They began publishing Popular Electronics magazine in 1954, and it soon became one of the best-selling DIY electronics magazines. And now you can relive those bygone days of yore by browsing through this archive of PDFs of all back issues from 1954 to 1982.
Reading back through the magazine’s history gives you a good feel for the technological state of the art, at least as far as the DIYer is concerned. In the 1950s and 1960s (and onwards) radio is a big deal. By the 1970s, hi-fi equipment is hot and you get an inkling for the dawn of the digital computer age. Indeed, the archive ends in 1982 when the magazine changed its name to Computers and Electronics magazine.
It’s fun to see how much has changed, but there’s a bunch of useful material in there as well. In particular, each issue has a couple ultra-low-parts-count circuit designs that could certainly find a place in a modern project. For example, a “Touch-Controlled Solid State Switch” in July 1982 (PDF), using a hex inverter chip (CD4049) and a small handful of passive components.
But it’s the historical content that we find most interesting. For instance there is a nice article on the state of the art in computer memory (“The Electronic Mind — How it Remembers”) in August 1956 (PDF).
Have a good time digging through the archives, and if you find something you really like, let us know in the comments.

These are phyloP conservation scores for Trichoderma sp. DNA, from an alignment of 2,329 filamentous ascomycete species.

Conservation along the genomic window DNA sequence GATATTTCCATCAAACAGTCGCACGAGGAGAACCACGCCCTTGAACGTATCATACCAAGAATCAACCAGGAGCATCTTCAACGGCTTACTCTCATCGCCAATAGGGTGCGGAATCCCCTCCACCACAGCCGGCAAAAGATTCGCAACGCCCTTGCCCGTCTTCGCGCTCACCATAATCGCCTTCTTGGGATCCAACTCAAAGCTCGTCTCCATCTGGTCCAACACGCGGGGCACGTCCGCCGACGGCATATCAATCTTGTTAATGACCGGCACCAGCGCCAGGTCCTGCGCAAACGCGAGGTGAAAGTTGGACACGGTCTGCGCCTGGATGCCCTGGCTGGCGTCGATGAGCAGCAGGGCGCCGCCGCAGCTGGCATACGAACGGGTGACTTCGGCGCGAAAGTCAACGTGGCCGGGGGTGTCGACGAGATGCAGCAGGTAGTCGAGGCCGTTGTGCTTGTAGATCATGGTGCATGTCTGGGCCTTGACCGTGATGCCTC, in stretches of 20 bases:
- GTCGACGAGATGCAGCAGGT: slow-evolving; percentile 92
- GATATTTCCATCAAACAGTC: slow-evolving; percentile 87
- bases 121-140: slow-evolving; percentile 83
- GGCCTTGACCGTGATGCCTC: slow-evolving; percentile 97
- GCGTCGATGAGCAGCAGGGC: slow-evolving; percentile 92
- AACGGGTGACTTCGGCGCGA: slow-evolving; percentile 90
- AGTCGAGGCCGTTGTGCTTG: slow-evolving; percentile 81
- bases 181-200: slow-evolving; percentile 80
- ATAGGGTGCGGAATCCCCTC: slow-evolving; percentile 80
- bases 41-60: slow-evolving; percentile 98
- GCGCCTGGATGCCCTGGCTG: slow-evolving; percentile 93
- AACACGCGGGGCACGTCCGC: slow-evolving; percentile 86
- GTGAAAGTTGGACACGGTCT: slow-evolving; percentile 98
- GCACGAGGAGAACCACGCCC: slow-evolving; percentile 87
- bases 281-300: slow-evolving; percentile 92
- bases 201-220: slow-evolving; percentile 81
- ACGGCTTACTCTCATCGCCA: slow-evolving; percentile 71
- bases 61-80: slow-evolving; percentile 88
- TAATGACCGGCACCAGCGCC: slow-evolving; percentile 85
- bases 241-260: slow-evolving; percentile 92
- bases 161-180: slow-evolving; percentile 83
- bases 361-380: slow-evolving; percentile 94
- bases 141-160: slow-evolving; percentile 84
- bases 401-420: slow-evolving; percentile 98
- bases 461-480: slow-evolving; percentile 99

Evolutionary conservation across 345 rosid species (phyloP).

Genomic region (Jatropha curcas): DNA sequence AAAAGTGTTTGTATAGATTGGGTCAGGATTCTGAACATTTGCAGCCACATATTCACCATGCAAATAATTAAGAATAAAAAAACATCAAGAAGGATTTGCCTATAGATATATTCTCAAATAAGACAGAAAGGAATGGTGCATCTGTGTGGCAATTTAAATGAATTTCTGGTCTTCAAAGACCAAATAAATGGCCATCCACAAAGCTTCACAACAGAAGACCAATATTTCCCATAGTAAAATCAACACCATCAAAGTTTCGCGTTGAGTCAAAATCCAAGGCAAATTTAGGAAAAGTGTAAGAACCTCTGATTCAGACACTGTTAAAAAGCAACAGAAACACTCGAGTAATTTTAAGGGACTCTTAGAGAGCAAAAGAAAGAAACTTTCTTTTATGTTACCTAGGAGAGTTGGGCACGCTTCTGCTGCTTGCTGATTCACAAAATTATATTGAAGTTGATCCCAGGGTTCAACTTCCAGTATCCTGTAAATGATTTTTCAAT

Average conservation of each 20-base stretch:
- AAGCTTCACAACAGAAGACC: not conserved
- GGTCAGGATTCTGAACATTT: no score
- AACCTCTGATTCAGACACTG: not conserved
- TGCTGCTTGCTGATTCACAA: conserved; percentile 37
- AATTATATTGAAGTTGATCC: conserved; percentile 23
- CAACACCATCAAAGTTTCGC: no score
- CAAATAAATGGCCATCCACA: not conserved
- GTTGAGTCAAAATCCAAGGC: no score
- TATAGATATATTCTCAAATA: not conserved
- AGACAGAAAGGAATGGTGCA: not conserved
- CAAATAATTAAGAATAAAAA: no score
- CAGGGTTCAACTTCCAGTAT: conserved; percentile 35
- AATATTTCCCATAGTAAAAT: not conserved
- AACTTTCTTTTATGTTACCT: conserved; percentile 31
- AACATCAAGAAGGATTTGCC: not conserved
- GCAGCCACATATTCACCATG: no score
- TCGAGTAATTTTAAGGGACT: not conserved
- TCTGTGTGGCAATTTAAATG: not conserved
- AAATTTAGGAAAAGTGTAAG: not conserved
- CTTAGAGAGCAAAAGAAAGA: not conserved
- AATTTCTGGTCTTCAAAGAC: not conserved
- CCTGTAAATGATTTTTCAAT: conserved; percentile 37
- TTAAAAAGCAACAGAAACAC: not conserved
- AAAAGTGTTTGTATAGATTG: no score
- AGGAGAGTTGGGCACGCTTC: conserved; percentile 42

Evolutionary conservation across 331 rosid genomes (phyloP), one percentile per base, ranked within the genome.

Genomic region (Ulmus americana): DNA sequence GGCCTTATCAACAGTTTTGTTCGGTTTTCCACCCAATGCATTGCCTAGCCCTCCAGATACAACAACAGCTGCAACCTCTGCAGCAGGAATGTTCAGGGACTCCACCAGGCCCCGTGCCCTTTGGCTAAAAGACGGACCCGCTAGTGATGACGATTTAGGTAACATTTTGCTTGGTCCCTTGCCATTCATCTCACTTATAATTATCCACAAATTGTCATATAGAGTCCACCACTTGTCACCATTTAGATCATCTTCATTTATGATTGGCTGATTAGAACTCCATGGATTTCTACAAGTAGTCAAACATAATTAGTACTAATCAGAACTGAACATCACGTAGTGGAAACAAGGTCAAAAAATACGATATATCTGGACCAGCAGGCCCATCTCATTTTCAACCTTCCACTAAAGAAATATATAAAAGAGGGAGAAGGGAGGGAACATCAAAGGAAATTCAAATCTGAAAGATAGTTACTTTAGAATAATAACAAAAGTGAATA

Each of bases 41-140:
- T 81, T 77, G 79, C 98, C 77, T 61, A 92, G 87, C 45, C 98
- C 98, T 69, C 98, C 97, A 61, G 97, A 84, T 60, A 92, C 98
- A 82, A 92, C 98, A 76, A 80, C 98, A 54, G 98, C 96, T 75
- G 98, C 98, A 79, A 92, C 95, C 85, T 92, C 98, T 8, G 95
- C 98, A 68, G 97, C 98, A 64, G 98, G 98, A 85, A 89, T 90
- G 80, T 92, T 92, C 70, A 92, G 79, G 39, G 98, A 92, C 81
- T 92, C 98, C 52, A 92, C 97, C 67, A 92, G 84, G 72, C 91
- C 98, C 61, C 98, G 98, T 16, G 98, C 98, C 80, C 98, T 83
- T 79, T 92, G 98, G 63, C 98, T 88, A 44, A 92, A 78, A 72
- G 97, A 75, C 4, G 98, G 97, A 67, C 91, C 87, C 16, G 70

In June 2014, Google revealed a low-cost Smartphone Adapter and VR SDK at their annual software developer conference in San Francisco, California. During the event, Google handed out 6,000 cardboard kits and released a tutorial online, which prompted homemade versions to surface on the web within three hours. This then sparked an iPad case manufacturer to fashion together their own cardboard VR kit that could be bought for $25. After a week, Google gained over 50,000 downloads of their cardboard Android app.
Although the popularity of this VR viewer skyrocketed extremely fast, the idea for a cheap VR solution is nothing new. Developers have been experimenting with these types of objects for years. In fact, a group of Cupertino high school sophomores debuted a similar device called ‘Face Box’ at an entertainment and technology conference at Stanford University on June 17, more than a week before Google’s I/O presentation. A few months earlier, researchers at the Mixed Reality Research Lab (MxR) at USC launched an open source DIY VR website that showed how to create virtual reality headsets with a 3D printer. The smartphone enabled head-mounted display had schematics for both Android and iPhone. The MxR lab was where [Palmer Luckey] worked at as an engineer before founding Oculus (the company that Facebook eventually acquired for approximately $2 billion). So when [Palmer] saw that Google released their cardboard kit, he vocalized his opinion by calling it a clone of his colleagues’ research on Reddit.